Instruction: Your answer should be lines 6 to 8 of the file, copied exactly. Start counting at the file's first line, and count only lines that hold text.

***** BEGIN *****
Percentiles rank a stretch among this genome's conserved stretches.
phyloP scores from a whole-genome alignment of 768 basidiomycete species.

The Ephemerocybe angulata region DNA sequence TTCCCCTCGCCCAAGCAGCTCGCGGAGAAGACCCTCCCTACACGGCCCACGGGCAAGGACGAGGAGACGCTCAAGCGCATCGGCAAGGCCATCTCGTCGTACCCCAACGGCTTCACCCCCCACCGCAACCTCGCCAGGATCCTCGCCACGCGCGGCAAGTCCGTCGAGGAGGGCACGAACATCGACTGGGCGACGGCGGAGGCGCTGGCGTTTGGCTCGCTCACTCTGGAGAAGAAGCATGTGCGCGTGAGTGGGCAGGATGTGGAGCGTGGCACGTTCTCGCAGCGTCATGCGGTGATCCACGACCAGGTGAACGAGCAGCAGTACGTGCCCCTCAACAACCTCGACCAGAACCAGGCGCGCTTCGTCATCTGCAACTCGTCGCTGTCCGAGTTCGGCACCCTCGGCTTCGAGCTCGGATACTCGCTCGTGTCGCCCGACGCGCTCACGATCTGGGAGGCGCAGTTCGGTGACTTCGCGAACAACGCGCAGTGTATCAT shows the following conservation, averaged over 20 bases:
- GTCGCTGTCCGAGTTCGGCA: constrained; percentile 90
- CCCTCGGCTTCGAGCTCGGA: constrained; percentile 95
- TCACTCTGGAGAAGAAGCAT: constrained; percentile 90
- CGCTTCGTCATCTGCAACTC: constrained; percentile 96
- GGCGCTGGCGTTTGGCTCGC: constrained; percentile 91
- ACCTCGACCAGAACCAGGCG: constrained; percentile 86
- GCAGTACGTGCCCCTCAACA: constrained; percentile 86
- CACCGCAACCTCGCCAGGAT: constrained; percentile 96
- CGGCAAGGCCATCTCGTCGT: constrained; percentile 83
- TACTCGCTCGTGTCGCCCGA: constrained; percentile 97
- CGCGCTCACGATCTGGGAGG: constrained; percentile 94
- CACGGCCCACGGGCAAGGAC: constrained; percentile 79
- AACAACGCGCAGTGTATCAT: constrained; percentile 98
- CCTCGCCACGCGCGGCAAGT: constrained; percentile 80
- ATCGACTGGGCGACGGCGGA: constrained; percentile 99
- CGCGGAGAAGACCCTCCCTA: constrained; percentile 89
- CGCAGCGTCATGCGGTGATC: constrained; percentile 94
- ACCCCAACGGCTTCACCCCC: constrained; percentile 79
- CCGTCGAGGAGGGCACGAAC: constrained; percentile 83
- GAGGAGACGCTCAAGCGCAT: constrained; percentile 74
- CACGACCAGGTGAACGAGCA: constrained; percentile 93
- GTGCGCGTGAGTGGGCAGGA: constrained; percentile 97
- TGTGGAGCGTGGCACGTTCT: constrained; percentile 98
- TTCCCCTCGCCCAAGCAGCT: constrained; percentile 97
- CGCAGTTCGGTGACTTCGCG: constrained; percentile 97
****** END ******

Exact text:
- TCACTCTGGAGAAGAAGCAT: constrained; percentile 90
- CGCTTCGTCATCTGCAACTC: constrained; percentile 96
- GGCGCTGGCGTTTGGCTCGC: constrained; percentile 91